A police officer and three alleged Kurdish militants were killed during clashes in Turkey's restive south-east while Turkish military jets launched a fresh wave of airstrikes against insurgent bases in northern Iraq, the state-run Anadolu news agency reported Tuesday.
The violence comes as President Recep Tayyip Erdogan vowed late on Monday to broaden the definition of "terrorist" in Turkish law to include those who voice support for certain acts.
"Just because they have titles such as a legislator, an academic, an author, a journalist or head of an civil society organization, does do not change the fact that they are actually terrorists," Erdogan said.
Erdogan said that not only those who carry out attacks but also "accomplices" would also be held accountable.
"This is not a matter of freedom of speech, freedom of the press or freedom of expression," but rather counter-terrorism, he said.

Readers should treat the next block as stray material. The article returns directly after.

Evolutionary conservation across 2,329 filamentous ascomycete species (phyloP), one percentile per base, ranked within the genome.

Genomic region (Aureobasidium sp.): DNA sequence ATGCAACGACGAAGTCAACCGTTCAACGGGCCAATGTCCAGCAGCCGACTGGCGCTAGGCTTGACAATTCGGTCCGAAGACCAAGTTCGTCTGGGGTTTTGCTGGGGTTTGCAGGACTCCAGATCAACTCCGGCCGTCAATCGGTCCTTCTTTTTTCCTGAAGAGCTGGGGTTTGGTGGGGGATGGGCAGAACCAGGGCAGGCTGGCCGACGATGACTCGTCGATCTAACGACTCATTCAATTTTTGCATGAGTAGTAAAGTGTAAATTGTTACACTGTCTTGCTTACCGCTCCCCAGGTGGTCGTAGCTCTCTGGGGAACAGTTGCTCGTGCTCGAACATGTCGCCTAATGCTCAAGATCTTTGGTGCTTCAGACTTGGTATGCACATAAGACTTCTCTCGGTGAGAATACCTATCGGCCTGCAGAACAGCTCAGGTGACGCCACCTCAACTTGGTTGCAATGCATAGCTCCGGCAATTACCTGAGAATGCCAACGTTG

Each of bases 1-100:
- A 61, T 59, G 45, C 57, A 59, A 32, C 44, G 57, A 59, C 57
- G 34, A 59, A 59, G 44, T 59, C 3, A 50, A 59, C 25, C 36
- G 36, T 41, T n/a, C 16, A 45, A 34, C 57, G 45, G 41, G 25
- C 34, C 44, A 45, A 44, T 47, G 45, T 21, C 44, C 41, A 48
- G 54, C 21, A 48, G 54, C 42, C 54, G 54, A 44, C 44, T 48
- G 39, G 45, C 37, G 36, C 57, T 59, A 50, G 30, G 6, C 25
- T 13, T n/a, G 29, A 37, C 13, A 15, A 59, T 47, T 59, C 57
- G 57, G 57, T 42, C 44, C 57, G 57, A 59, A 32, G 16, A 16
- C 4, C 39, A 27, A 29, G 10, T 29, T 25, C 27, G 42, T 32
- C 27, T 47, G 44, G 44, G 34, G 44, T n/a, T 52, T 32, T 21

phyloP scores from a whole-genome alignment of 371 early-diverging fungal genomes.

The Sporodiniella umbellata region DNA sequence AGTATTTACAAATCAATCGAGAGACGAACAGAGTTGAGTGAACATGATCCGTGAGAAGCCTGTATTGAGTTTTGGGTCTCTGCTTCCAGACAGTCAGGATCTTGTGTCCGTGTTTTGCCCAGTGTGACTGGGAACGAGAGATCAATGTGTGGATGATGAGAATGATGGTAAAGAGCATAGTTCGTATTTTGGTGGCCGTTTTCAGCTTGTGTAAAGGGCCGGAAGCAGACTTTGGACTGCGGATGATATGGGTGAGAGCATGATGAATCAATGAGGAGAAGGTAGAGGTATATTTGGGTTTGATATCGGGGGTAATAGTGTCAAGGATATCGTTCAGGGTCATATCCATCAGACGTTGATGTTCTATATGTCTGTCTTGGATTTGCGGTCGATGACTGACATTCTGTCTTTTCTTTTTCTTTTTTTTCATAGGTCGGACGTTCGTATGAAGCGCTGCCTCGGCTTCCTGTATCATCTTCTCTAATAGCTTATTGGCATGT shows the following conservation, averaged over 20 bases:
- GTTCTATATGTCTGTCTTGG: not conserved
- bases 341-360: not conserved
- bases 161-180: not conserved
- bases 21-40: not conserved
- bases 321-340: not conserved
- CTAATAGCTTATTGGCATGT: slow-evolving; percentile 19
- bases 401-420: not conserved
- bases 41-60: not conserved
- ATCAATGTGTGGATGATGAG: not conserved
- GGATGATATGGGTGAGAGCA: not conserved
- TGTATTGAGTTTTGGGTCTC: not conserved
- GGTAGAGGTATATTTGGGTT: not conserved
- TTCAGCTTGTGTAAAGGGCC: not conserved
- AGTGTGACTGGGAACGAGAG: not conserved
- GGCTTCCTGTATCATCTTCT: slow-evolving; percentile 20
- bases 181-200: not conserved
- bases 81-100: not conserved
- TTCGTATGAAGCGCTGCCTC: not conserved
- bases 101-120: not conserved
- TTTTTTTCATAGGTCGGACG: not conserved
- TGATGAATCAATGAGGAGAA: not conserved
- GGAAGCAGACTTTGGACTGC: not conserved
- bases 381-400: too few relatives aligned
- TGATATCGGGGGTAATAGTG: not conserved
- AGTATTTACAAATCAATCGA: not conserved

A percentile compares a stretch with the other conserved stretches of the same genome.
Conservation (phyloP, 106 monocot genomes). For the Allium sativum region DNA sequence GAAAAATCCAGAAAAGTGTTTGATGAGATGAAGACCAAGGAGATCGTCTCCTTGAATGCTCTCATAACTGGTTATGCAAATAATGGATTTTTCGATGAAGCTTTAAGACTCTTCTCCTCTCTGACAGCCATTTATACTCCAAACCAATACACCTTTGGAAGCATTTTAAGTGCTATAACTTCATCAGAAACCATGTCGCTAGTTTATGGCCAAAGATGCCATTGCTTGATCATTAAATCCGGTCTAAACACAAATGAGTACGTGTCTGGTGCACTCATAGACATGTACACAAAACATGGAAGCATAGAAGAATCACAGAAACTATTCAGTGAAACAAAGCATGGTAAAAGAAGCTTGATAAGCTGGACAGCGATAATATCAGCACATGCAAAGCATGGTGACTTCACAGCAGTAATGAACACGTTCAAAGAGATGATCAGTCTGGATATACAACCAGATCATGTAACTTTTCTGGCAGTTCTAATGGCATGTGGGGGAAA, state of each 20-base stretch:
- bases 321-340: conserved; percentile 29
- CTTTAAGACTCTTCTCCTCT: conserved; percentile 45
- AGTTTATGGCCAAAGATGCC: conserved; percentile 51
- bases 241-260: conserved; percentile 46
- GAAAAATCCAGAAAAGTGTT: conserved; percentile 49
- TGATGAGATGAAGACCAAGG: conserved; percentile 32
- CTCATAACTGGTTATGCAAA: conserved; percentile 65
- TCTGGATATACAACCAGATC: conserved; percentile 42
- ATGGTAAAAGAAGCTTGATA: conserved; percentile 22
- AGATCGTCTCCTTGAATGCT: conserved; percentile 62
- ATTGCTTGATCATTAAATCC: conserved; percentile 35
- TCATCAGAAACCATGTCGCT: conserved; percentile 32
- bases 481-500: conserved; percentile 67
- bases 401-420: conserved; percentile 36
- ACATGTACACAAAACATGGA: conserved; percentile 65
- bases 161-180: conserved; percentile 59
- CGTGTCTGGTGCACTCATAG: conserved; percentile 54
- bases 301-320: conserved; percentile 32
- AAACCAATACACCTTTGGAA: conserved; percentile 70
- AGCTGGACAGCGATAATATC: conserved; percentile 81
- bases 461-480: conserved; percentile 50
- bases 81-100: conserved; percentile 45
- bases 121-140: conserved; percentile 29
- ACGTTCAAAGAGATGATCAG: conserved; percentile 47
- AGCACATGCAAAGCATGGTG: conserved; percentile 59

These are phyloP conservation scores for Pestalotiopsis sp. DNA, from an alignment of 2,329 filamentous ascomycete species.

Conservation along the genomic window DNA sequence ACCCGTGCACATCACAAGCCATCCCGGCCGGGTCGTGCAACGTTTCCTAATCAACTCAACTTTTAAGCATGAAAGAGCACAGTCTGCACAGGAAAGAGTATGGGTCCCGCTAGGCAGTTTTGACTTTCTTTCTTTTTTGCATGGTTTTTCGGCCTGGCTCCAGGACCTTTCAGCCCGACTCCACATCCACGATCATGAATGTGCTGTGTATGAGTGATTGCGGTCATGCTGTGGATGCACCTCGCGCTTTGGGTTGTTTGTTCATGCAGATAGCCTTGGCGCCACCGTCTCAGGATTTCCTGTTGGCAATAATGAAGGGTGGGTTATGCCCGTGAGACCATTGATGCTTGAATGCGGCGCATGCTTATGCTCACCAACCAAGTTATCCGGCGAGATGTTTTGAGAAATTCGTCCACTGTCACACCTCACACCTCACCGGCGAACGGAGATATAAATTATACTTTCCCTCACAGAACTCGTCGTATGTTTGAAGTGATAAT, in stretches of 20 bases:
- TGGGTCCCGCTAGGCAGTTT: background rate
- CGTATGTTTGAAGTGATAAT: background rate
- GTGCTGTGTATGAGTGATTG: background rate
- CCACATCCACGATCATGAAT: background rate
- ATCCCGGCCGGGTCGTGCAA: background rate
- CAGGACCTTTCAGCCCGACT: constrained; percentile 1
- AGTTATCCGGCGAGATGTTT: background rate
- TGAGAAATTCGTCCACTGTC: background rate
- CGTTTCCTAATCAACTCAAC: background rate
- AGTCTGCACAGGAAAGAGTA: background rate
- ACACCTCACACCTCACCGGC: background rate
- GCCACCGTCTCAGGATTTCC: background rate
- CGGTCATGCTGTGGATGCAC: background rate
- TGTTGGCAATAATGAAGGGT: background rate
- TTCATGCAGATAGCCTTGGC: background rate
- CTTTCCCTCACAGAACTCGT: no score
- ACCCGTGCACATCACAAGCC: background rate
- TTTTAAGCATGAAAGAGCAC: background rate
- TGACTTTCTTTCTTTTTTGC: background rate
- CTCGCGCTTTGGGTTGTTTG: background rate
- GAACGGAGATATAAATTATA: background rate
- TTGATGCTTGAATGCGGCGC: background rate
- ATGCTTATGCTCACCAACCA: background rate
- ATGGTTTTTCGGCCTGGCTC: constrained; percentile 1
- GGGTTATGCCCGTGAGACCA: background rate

The latest clashes in Turkey between Kurdish militants and the state's security forces took place overnight in Diyarbakir, in the south-east and also saw 10 police officers wounded, according to the report.
The violence follows a car bombing on Sunday evening in the capital Ankara, killing 37 people, including at least one female suicide bomber, officials said.
The government has stopped short of formally blaming the PKK, but is pointing its finger at the group, while also launching fresh military operations against militants in the south-east, including a slew of airstrikes in the hours after the attack.
The state and the PKK have been fighting since 1984, with Kurds often complaining of systemic discrimination, while the government has declared the group a "terrorist" organization. Peace talks were called off last year and a two-year ceasefire collapsed in July.
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